Last week Congress passed H.R. 22, a five-year transportation funding bill known as Fixing America’s Surface Transportation, or FAST.
Under the terms of FAST, the federal Highway Trust Fund will take in about $208 billion in federal gas taxes, while sending $280 billion back to the states by 2020. The $70 billion deficit will be made up from income taxes.
Essentially, this is the same thing Congress has been doing for decades. Since 1993 we’ve paid a federal gas tax of $18.4 cents/gallon; the money flows to Washington; then it gets sent back to the states after a chunk of it has been diverted into a wasteful transit account.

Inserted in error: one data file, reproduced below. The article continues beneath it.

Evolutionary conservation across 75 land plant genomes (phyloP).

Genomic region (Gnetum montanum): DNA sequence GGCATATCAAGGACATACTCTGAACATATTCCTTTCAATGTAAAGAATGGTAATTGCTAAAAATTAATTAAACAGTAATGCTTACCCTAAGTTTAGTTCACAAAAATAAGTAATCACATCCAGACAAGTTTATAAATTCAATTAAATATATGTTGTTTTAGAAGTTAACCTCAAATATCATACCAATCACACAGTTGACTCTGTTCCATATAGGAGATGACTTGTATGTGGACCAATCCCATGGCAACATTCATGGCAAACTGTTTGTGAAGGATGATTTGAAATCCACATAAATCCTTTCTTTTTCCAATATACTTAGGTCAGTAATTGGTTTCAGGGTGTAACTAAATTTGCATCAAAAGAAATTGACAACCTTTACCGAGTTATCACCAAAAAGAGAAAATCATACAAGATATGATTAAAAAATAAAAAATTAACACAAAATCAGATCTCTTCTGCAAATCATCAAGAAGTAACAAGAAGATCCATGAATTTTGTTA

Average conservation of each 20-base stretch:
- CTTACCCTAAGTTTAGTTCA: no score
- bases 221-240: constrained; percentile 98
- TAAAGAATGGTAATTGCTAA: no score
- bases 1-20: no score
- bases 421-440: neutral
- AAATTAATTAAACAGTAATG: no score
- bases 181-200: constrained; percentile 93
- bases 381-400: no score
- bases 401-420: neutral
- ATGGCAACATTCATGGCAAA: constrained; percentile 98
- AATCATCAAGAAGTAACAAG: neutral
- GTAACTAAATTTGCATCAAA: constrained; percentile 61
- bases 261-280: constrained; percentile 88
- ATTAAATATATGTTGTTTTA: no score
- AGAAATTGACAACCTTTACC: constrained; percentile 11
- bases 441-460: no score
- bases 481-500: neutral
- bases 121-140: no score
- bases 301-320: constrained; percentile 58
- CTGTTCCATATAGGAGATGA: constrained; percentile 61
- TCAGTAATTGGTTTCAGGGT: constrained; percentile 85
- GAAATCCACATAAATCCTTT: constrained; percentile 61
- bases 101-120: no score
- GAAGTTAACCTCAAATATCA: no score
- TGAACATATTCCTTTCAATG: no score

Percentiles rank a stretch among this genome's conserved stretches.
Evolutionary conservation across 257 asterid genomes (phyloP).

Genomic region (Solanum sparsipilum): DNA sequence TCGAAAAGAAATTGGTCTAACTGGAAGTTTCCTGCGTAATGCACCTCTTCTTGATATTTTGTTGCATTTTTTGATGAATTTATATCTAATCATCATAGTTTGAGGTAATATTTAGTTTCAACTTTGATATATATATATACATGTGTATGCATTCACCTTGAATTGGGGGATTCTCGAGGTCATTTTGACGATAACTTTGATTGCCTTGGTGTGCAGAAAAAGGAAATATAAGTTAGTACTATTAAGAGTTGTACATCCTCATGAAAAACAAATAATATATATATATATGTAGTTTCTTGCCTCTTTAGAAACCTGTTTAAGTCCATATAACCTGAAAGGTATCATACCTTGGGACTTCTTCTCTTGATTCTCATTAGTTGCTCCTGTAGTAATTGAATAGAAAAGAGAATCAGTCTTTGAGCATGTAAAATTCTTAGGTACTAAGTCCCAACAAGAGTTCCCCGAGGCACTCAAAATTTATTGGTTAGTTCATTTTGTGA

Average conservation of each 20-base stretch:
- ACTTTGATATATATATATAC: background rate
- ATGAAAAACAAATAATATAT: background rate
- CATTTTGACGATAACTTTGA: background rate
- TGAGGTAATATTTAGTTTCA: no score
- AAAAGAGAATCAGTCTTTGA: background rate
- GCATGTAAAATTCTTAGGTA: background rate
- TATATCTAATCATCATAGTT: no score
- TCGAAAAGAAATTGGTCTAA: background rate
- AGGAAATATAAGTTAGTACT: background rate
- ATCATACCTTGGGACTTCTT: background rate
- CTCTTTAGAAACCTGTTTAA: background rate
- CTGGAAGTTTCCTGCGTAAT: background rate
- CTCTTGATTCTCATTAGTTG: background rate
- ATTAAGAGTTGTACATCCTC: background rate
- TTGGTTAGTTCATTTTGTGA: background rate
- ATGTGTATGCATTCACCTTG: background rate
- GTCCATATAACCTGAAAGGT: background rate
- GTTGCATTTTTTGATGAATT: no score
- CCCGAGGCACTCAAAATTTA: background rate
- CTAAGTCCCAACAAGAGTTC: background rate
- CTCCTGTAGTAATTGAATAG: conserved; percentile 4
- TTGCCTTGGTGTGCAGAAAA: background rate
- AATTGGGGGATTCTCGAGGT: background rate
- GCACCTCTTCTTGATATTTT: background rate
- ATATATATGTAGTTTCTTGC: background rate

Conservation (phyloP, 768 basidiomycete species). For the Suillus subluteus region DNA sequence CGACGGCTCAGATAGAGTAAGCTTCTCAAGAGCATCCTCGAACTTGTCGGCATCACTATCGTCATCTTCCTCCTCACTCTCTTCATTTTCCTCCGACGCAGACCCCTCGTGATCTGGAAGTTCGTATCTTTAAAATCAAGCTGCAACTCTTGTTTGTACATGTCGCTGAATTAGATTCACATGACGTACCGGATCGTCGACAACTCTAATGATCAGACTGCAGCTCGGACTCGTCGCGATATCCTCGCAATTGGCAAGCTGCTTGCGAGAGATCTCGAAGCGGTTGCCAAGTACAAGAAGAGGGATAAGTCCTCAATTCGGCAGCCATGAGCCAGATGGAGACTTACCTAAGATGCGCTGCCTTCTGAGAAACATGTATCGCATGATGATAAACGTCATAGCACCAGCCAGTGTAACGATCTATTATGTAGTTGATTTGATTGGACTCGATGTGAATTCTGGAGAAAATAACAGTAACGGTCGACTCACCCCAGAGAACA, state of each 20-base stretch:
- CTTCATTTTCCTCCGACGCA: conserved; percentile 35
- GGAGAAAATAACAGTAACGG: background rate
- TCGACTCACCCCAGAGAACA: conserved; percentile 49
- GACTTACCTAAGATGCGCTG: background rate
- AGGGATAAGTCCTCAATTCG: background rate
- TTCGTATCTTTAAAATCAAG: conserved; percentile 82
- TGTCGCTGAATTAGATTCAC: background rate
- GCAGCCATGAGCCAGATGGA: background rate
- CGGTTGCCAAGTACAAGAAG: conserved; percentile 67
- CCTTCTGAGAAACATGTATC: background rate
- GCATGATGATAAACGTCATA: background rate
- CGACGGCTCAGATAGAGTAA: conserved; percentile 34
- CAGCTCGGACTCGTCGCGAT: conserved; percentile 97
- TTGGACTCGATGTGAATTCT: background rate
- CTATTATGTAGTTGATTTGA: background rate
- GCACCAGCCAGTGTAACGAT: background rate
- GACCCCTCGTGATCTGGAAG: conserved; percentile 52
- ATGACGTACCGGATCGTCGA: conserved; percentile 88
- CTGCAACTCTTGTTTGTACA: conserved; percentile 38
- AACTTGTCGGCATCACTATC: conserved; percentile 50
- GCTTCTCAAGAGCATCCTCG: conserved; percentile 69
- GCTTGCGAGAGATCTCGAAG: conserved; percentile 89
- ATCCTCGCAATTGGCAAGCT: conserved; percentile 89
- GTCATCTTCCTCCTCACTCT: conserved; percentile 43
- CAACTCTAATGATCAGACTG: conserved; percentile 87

There is no policy rationale for this circular travel of dollars. Most auto, transit, and truck trips are local. Therefore, the operational money should be collected locally as well.
What Congress should have done is repeal the federal gas tax and shut down the federal transportation agencies.
The FAST Act was an expensive band-aid for a problem that needs a new approach. We have the technology to collect mileage-based user fees from motorists, truck operators, and transit customers. We should use that technology to pay for the roads and transit facilities that consumers are willing to pay for, and stop waiting to be saved by a federal transportation Santa Claus.
John A. Charles, Jr. is President and CEO of Cascade Policy Institute, Oregon’s free market public policy research organization.